Have you heard the one about the book publishing company with a reputation built upon the back of the Open Source movement, which set its lawyers on a rival for using the term Web 2.0? Apparently O’Reilly has applied for a ‘service mark’ to cover Web 2.0 when applied to business and educational conferences within various fields of computers and IT use. Oh, and the person defending both the service mark application and the cease-and-desist letter sent to reinforce it, is called Winge.
But this is no joke, it’s actually deadly serious. The letter sent to Irish non-profit organization IT@Cork, a conference organizer who dared to use Web 2.0 within the name of one of their forthcoming conferences, was actually sent by an attorney acting for CMP Media (who co-produce a Web 2.0 conference with O’Reilly, who gave their agreement to send it). The argument being that just as they could not run a LinuxWorld conference, so nobody should be allowed to use the term ‘web 2.0’ in the conferencing realm at least. The very idea that the man who helped popularize the term should now be, effectively, claiming ownership of it is laughable. Or at least it would be if it weren’t so pathetic. Especially considering, according to an IT@Cork spokesperson, Tim O’Reilly was invited to speak at the conference and turned it down with regret due to a busy schedule. This being way back in February, but the cease-and-desist letter wasn’t sent until 2 weeks before the conference was due to run. Anyone might be forgiven for thinking that this was a deliberate, corporate strong arm tactic designed to shut down a competitor at any cost. So much for the spirit of open source and community huh? Well maybe not, although the online public outrage at the move may have had something to do with it as well, because the lawyers have now said that IT@Cork can use the name this year, but not in future. Which is very big of them, especially as they’ve only applied for the service mark and not actually been awarded it yet. Quite apart from anything else, one might be forgiven for suggesting that a generic phrase such as Web 2.0 Conference, as opposed to Web 2.0 World for example, wouldn’t stand a hope in hell of getting such commercial protection. But then IANAL, so what do I know?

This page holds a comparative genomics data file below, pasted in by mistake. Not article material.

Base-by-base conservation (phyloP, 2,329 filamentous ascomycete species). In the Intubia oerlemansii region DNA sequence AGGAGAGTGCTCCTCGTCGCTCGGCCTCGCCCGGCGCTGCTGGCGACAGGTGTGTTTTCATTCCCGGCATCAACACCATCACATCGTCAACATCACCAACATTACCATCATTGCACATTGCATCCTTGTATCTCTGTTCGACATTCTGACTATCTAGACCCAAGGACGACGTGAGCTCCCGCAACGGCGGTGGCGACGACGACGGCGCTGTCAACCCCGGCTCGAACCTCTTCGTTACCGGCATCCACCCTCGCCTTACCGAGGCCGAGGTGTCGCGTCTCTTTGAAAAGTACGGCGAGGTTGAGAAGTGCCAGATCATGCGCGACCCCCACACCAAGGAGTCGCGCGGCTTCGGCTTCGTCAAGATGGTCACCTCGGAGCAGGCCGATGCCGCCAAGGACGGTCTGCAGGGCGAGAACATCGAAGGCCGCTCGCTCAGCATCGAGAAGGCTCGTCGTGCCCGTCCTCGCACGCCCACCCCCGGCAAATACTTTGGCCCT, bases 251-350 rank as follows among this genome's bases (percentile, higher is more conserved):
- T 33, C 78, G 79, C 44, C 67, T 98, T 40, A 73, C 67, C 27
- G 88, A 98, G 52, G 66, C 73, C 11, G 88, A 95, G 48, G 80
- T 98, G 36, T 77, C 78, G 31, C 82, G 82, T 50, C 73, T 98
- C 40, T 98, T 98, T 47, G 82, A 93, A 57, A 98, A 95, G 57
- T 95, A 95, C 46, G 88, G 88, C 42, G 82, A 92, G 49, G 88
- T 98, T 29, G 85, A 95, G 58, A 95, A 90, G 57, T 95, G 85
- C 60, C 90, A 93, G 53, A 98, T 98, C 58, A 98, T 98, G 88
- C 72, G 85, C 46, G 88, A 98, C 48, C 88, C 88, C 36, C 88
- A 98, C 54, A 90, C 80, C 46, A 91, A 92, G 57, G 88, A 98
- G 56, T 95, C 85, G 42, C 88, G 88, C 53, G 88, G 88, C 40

Well I know snake oil when I see it, so let me ask you this: when you hear the words ‘web 2.0’ what is the first thing that springs to your mind? Is it a) Tim O’Reilly, b) CMP Media or c) the future of web services?
Personally, it’s none of the above for me. Instead the phrase ‘an overhyped excuse for a pre-bubble dotcom funding rampage’ refuses to leave my consciousness. Still, I guess the whole thing will soon become a thing of the past as Web 2.1 Beta will be just around the corner.